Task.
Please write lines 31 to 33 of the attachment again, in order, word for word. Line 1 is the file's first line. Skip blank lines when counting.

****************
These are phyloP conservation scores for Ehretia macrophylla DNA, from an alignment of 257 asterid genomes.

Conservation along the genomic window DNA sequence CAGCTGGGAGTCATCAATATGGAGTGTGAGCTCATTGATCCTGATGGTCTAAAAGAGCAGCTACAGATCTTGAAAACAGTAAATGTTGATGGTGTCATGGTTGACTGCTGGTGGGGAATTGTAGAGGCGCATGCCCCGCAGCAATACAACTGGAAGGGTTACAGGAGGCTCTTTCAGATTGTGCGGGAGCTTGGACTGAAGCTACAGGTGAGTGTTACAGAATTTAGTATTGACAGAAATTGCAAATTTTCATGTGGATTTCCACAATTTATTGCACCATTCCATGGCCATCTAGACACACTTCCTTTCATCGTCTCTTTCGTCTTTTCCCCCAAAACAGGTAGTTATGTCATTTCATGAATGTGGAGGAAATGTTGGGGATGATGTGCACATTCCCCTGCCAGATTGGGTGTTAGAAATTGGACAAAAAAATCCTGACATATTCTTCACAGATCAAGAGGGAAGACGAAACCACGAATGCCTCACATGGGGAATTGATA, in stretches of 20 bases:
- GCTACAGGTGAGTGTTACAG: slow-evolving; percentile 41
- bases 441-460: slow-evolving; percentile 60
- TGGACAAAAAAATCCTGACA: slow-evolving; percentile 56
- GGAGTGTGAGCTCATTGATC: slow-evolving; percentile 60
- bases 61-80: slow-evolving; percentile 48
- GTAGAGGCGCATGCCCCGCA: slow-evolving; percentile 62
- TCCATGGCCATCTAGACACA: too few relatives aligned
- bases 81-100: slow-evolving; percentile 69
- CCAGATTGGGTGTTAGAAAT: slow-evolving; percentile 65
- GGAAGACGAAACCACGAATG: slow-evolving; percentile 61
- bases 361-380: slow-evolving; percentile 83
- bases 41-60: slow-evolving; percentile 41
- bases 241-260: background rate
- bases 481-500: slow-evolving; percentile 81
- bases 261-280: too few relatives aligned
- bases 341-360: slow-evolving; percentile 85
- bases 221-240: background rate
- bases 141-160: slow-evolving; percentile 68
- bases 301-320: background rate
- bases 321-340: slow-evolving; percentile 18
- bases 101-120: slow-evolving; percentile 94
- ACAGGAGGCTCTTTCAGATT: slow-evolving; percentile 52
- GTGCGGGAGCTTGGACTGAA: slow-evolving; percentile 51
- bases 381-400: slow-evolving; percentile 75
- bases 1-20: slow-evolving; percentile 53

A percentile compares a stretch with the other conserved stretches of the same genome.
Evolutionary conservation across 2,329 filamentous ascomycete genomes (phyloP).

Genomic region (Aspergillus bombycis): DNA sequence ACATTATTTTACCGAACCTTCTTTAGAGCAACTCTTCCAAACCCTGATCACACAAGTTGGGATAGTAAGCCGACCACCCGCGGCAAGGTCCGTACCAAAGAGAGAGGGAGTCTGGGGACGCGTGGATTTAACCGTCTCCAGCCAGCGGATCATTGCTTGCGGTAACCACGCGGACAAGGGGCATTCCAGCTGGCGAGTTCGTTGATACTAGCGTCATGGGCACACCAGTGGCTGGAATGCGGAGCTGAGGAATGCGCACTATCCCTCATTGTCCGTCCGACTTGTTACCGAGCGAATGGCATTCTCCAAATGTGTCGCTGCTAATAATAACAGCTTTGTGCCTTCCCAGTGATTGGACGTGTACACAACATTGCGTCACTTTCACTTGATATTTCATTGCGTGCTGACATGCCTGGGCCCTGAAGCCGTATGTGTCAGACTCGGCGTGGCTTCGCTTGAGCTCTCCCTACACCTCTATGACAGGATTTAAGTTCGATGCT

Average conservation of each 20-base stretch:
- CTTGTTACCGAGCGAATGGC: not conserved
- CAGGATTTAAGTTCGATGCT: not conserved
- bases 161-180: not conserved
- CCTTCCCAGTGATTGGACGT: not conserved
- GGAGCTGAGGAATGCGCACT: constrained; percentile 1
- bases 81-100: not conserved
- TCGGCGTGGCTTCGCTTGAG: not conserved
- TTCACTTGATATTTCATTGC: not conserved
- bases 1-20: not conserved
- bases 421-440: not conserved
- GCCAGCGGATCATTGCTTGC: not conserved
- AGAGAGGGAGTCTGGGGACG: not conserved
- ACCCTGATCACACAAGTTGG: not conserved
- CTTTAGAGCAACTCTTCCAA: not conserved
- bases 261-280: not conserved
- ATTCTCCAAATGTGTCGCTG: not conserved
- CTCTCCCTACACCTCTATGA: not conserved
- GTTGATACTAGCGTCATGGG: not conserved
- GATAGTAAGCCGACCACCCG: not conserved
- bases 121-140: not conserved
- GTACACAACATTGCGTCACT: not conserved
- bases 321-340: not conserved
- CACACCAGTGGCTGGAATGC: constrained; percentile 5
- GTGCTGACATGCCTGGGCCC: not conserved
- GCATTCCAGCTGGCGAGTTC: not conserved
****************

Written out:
Average conservation of each 20-base stretch:
- CTTGTTACCGAGCGAATGGC: not conserved
- CAGGATTTAAGTTCGATGCT: not conserved